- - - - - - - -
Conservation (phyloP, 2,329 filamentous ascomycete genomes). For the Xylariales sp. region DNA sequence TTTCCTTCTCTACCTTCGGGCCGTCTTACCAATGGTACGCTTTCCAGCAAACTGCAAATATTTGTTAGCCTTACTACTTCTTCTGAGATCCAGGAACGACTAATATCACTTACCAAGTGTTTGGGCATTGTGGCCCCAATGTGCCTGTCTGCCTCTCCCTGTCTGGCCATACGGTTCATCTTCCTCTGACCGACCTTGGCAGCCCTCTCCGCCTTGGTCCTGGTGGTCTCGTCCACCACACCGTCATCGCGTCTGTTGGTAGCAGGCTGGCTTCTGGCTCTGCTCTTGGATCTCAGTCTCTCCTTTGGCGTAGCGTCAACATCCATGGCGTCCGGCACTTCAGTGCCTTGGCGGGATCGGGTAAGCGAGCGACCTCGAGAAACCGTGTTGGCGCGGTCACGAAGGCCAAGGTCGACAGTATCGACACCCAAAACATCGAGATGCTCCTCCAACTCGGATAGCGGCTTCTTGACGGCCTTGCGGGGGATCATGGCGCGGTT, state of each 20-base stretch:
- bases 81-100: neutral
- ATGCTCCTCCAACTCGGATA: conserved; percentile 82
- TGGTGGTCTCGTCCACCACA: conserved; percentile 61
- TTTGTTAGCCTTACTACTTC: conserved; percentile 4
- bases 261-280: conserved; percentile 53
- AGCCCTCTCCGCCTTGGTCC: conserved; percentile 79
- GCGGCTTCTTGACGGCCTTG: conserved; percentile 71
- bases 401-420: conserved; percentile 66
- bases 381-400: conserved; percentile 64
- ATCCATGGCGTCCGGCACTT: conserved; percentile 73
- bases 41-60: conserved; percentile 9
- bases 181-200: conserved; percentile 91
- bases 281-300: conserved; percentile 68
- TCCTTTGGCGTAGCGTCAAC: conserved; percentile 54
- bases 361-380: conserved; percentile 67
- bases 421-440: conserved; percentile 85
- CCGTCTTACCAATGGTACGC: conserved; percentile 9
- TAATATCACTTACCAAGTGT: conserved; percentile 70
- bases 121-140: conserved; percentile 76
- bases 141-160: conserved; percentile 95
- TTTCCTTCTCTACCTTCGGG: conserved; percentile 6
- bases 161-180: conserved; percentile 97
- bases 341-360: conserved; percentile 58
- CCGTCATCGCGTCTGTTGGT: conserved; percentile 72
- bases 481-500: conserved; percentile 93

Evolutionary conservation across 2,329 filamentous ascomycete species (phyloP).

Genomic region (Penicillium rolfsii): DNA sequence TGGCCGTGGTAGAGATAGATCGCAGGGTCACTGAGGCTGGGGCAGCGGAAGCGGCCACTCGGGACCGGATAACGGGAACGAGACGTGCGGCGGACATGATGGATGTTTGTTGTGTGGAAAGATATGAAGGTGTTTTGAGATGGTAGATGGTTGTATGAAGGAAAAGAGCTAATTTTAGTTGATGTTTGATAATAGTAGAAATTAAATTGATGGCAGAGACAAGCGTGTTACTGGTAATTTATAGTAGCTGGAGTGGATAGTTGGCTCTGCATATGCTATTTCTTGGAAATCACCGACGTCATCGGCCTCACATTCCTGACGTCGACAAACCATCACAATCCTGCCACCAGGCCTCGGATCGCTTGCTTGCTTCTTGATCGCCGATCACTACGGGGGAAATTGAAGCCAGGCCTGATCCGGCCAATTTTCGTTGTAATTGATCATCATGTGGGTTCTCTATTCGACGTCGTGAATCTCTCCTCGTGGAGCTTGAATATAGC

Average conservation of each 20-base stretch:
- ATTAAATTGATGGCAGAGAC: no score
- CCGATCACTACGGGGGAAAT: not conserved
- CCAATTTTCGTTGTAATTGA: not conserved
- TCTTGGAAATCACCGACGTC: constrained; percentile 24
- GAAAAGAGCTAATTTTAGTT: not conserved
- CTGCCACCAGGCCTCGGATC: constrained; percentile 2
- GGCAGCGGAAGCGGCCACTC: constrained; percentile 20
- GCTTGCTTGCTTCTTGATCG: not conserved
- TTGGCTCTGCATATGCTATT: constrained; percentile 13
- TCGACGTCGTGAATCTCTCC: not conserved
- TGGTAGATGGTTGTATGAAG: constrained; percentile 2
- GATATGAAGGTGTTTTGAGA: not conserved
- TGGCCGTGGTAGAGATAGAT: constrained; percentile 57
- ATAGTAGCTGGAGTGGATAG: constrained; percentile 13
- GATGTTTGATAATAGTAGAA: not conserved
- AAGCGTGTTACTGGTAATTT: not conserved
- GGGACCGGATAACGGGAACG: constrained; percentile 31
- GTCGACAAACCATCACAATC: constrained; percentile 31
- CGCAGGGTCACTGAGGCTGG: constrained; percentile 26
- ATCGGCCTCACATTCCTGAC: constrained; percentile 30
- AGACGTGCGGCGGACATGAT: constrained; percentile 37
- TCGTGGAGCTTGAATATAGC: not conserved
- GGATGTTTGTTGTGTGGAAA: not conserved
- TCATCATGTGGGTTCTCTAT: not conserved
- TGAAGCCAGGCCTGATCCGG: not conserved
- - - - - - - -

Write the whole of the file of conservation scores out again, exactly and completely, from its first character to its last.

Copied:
Conservation (phyloP, 2,329 filamentous ascomycete genomes). For the Xylariales sp. region DNA sequence TTTCCTTCTCTACCTTCGGGCCGTCTTACCAATGGTACGCTTTCCAGCAAACTGCAAATATTTGTTAGCCTTACTACTTCTTCTGAGATCCAGGAACGACTAATATCACTTACCAAGTGTTTGGGCATTGTGGCCCCAATGTGCCTGTCTGCCTCTCCCTGTCTGGCCATACGGTTCATCTTCCTCTGACCGACCTTGGCAGCCCTCTCCGCCTTGGTCCTGGTGGTCTCGTCCACCACACCGTCATCGCGTCTGTTGGTAGCAGGCTGGCTTCTGGCTCTGCTCTTGGATCTCAGTCTCTCCTTTGGCGTAGCGTCAACATCCATGGCGTCCGGCACTTCAGTGCCTTGGCGGGATCGGGTAAGCGAGCGACCTCGAGAAACCGTGTTGGCGCGGTCACGAAGGCCAAGGTCGACAGTATCGACACCCAAAACATCGAGATGCTCCTCCAACTCGGATAGCGGCTTCTTGACGGCCTTGCGGGGGATCATGGCGCGGTT, state of each 20-base stretch:
- bases 81-100: neutral
- ATGCTCCTCCAACTCGGATA: conserved; percentile 82
- TGGTGGTCTCGTCCACCACA: conserved; percentile 61
- TTTGTTAGCCTTACTACTTC: conserved; percentile 4
- bases 261-280: conserved; percentile 53
- AGCCCTCTCCGCCTTGGTCC: conserved; percentile 79
- GCGGCTTCTTGACGGCCTTG: conserved; percentile 71
- bases 401-420: conserved; percentile 66
- bases 381-400: conserved; percentile 64
- ATCCATGGCGTCCGGCACTT: conserved; percentile 73
- bases 41-60: conserved; percentile 9
- bases 181-200: conserved; percentile 91
- bases 281-300: conserved; percentile 68
- TCCTTTGGCGTAGCGTCAAC: conserved; percentile 54
- bases 361-380: conserved; percentile 67
- bases 421-440: conserved; percentile 85
- CCGTCTTACCAATGGTACGC: conserved; percentile 9
- TAATATCACTTACCAAGTGT: conserved; percentile 70
- bases 121-140: conserved; percentile 76
- bases 141-160: conserved; percentile 95
- TTTCCTTCTCTACCTTCGGG: conserved; percentile 6
- bases 161-180: conserved; percentile 97
- bases 341-360: conserved; percentile 58
- CCGTCATCGCGTCTGTTGGT: conserved; percentile 72
- bases 481-500: conserved; percentile 93

Evolutionary conservation across 2,329 filamentous ascomycete species (phyloP).

Genomic region (Penicillium rolfsii): DNA sequence TGGCCGTGGTAGAGATAGATCGCAGGGTCACTGAGGCTGGGGCAGCGGAAGCGGCCACTCGGGACCGGATAACGGGAACGAGACGTGCGGCGGACATGATGGATGTTTGTTGTGTGGAAAGATATGAAGGTGTTTTGAGATGGTAGATGGTTGTATGAAGGAAAAGAGCTAATTTTAGTTGATGTTTGATAATAGTAGAAATTAAATTGATGGCAGAGACAAGCGTGTTACTGGTAATTTATAGTAGCTGGAGTGGATAGTTGGCTCTGCATATGCTATTTCTTGGAAATCACCGACGTCATCGGCCTCACATTCCTGACGTCGACAAACCATCACAATCCTGCCACCAGGCCTCGGATCGCTTGCTTGCTTCTTGATCGCCGATCACTACGGGGGAAATTGAAGCCAGGCCTGATCCGGCCAATTTTCGTTGTAATTGATCATCATGTGGGTTCTCTATTCGACGTCGTGAATCTCTCCTCGTGGAGCTTGAATATAGC

Average conservation of each 20-base stretch:
- ATTAAATTGATGGCAGAGAC: no score
- CCGATCACTACGGGGGAAAT: not conserved
- CCAATTTTCGTTGTAATTGA: not conserved
- TCTTGGAAATCACCGACGTC: constrained; percentile 24
- GAAAAGAGCTAATTTTAGTT: not conserved
- CTGCCACCAGGCCTCGGATC: constrained; percentile 2
- GGCAGCGGAAGCGGCCACTC: constrained; percentile 20
- GCTTGCTTGCTTCTTGATCG: not conserved
- TTGGCTCTGCATATGCTATT: constrained; percentile 13
- TCGACGTCGTGAATCTCTCC: not conserved
- TGGTAGATGGTTGTATGAAG: constrained; percentile 2
- GATATGAAGGTGTTTTGAGA: not conserved
- TGGCCGTGGTAGAGATAGAT: constrained; percentile 57
- ATAGTAGCTGGAGTGGATAG: constrained; percentile 13
- GATGTTTGATAATAGTAGAA: not conserved
- AAGCGTGTTACTGGTAATTT: not conserved
- GGGACCGGATAACGGGAACG: constrained; percentile 31
- GTCGACAAACCATCACAATC: constrained; percentile 31
- CGCAGGGTCACTGAGGCTGG: constrained; percentile 26
- ATCGGCCTCACATTCCTGAC: constrained; percentile 30
- AGACGTGCGGCGGACATGAT: constrained; percentile 37
- TCGTGGAGCTTGAATATAGC: not conserved
- GGATGTTTGTTGTGTGGAAA: not conserved
- TCATCATGTGGGTTCTCTAT: not conserved
- TGAAGCCAGGCCTGATCCGG: not conserved